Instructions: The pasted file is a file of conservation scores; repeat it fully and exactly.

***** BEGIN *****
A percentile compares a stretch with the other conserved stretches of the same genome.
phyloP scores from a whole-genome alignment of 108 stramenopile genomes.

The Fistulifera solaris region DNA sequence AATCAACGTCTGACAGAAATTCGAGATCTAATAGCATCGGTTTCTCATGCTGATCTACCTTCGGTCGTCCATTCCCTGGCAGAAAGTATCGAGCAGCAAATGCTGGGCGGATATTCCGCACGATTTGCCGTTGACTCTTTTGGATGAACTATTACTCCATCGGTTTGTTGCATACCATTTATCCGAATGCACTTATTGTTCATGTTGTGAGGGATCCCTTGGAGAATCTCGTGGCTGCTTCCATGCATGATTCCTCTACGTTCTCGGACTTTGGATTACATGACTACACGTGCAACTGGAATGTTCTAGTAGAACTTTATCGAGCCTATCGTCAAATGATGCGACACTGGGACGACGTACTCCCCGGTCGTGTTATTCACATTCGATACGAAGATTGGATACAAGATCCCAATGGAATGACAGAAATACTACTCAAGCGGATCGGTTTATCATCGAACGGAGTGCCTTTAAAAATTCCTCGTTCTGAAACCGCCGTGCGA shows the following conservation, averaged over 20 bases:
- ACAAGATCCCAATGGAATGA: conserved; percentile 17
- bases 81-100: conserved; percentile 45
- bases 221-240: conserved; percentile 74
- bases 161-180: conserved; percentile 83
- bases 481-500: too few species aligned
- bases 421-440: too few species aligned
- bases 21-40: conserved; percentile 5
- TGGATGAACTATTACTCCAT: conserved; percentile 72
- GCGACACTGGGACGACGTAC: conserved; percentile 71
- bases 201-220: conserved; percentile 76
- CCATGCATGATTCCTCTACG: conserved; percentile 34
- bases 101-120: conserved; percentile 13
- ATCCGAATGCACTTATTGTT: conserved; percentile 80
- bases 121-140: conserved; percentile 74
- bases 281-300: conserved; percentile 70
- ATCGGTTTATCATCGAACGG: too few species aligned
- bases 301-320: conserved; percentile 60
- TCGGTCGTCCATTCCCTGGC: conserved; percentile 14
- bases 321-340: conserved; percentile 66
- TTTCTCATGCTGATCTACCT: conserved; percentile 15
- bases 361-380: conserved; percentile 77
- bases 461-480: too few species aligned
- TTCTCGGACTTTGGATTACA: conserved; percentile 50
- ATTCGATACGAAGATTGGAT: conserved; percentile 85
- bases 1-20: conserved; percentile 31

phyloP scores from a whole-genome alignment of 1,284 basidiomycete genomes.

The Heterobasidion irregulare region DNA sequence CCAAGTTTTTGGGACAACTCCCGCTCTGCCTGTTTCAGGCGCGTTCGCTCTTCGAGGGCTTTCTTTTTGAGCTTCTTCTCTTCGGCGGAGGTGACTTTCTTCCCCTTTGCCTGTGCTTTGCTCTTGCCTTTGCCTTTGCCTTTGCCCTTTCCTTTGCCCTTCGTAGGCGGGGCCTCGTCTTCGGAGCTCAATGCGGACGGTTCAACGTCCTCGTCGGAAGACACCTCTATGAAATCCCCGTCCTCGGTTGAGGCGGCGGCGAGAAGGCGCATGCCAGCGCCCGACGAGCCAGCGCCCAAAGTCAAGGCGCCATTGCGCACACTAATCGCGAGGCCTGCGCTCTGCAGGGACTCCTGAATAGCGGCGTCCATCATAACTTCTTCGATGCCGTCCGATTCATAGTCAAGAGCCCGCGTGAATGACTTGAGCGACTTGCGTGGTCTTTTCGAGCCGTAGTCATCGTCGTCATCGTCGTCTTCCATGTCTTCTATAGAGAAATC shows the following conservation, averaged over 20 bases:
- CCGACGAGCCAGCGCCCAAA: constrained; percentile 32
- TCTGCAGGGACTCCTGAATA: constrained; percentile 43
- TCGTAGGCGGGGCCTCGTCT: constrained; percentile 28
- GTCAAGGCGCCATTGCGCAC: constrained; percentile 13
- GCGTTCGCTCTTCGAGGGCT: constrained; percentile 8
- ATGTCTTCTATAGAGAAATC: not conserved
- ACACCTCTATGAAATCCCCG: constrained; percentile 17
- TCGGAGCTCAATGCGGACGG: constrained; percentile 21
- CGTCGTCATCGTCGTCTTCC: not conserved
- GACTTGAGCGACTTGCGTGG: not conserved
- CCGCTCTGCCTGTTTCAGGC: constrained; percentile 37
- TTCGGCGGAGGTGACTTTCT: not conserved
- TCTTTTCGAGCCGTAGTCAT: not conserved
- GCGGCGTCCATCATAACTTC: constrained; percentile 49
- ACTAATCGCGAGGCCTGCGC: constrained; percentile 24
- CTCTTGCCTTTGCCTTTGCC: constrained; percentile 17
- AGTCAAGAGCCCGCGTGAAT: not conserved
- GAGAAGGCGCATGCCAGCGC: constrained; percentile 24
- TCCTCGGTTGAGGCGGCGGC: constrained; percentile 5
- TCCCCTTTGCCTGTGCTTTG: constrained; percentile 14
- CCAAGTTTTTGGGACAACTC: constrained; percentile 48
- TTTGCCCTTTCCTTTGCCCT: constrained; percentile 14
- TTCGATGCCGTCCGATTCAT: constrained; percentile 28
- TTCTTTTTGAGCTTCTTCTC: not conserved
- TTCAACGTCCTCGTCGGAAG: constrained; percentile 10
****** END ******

A percentile compares a stretch with the other conserved stretches of the same genome.
phyloP scores from a whole-genome alignment of 108 stramenopile genomes.

The Fistulifera solaris region DNA sequence AATCAACGTCTGACAGAAATTCGAGATCTAATAGCATCGGTTTCTCATGCTGATCTACCTTCGGTCGTCCATTCCCTGGCAGAAAGTATCGAGCAGCAAATGCTGGGCGGATATTCCGCACGATTTGCCGTTGACTCTTTTGGATGAACTATTACTCCATCGGTTTGTTGCATACCATTTATCCGAATGCACTTATTGTTCATGTTGTGAGGGATCCCTTGGAGAATCTCGTGGCTGCTTCCATGCATGATTCCTCTACGTTCTCGGACTTTGGATTACATGACTACACGTGCAACTGGAATGTTCTAGTAGAACTTTATCGAGCCTATCGTCAAATGATGCGACACTGGGACGACGTACTCCCCGGTCGTGTTATTCACATTCGATACGAAGATTGGATACAAGATCCCAATGGAATGACAGAAATACTACTCAAGCGGATCGGTTTATCATCGAACGGAGTGCCTTTAAAAATTCCTCGTTCTGAAACCGCCGTGCGA shows the following conservation, averaged over 20 bases:
- ACAAGATCCCAATGGAATGA: conserved; percentile 17
- bases 81-100: conserved; percentile 45
- bases 221-240: conserved; percentile 74
- bases 161-180: conserved; percentile 83
- bases 481-500: too few species aligned
- bases 421-440: too few species aligned
- bases 21-40: conserved; percentile 5
- TGGATGAACTATTACTCCAT: conserved; percentile 72
- GCGACACTGGGACGACGTAC: conserved; percentile 71
- bases 201-220: conserved; percentile 76
- CCATGCATGATTCCTCTACG: conserved; percentile 34
- bases 101-120: conserved; percentile 13
- ATCCGAATGCACTTATTGTT: conserved; percentile 80
- bases 121-140: conserved; percentile 74
- bases 281-300: conserved; percentile 70
- ATCGGTTTATCATCGAACGG: too few species aligned
- bases 301-320: conserved; percentile 60
- TCGGTCGTCCATTCCCTGGC: conserved; percentile 14
- bases 321-340: conserved; percentile 66
- TTTCTCATGCTGATCTACCT: conserved; percentile 15
- bases 361-380: conserved; percentile 77
- bases 461-480: too few species aligned
- TTCTCGGACTTTGGATTACA: conserved; percentile 50
- ATTCGATACGAAGATTGGAT: conserved; percentile 85
- bases 1-20: conserved; percentile 31

phyloP scores from a whole-genome alignment of 1,284 basidiomycete genomes.

The Heterobasidion irregulare region DNA sequence CCAAGTTTTTGGGACAACTCCCGCTCTGCCTGTTTCAGGCGCGTTCGCTCTTCGAGGGCTTTCTTTTTGAGCTTCTTCTCTTCGGCGGAGGTGACTTTCTTCCCCTTTGCCTGTGCTTTGCTCTTGCCTTTGCCTTTGCCTTTGCCCTTTCCTTTGCCCTTCGTAGGCGGGGCCTCGTCTTCGGAGCTCAATGCGGACGGTTCAACGTCCTCGTCGGAAGACACCTCTATGAAATCCCCGTCCTCGGTTGAGGCGGCGGCGAGAAGGCGCATGCCAGCGCCCGACGAGCCAGCGCCCAAAGTCAAGGCGCCATTGCGCACACTAATCGCGAGGCCTGCGCTCTGCAGGGACTCCTGAATAGCGGCGTCCATCATAACTTCTTCGATGCCGTCCGATTCATAGTCAAGAGCCCGCGTGAATGACTTGAGCGACTTGCGTGGTCTTTTCGAGCCGTAGTCATCGTCGTCATCGTCGTCTTCCATGTCTTCTATAGAGAAATC shows the following conservation, averaged over 20 bases:
- CCGACGAGCCAGCGCCCAAA: constrained; percentile 32
- TCTGCAGGGACTCCTGAATA: constrained; percentile 43
- TCGTAGGCGGGGCCTCGTCT: constrained; percentile 28
- GTCAAGGCGCCATTGCGCAC: constrained; percentile 13
- GCGTTCGCTCTTCGAGGGCT: constrained; percentile 8
- ATGTCTTCTATAGAGAAATC: not conserved
- ACACCTCTATGAAATCCCCG: constrained; percentile 17
- TCGGAGCTCAATGCGGACGG: constrained; percentile 21
- CGTCGTCATCGTCGTCTTCC: not conserved
- GACTTGAGCGACTTGCGTGG: not conserved
- CCGCTCTGCCTGTTTCAGGC: constrained; percentile 37
- TTCGGCGGAGGTGACTTTCT: not conserved
- TCTTTTCGAGCCGTAGTCAT: not conserved
- GCGGCGTCCATCATAACTTC: constrained; percentile 49
- ACTAATCGCGAGGCCTGCGC: constrained; percentile 24
- CTCTTGCCTTTGCCTTTGCC: constrained; percentile 17
- AGTCAAGAGCCCGCGTGAAT: not conserved
- GAGAAGGCGCATGCCAGCGC: constrained; percentile 24
- TCCTCGGTTGAGGCGGCGGC: constrained; percentile 5
- TCCCCTTTGCCTGTGCTTTG: constrained; percentile 14
- CCAAGTTTTTGGGACAACTC: constrained; percentile 48
- TTTGCCCTTTCCTTTGCCCT: constrained; percentile 14
- TTCGATGCCGTCCGATTCAT: constrained; percentile 28
- TTCTTTTTGAGCTTCTTCTC: not conserved
- TTCAACGTCCTCGTCGGAAG: constrained; percentile 10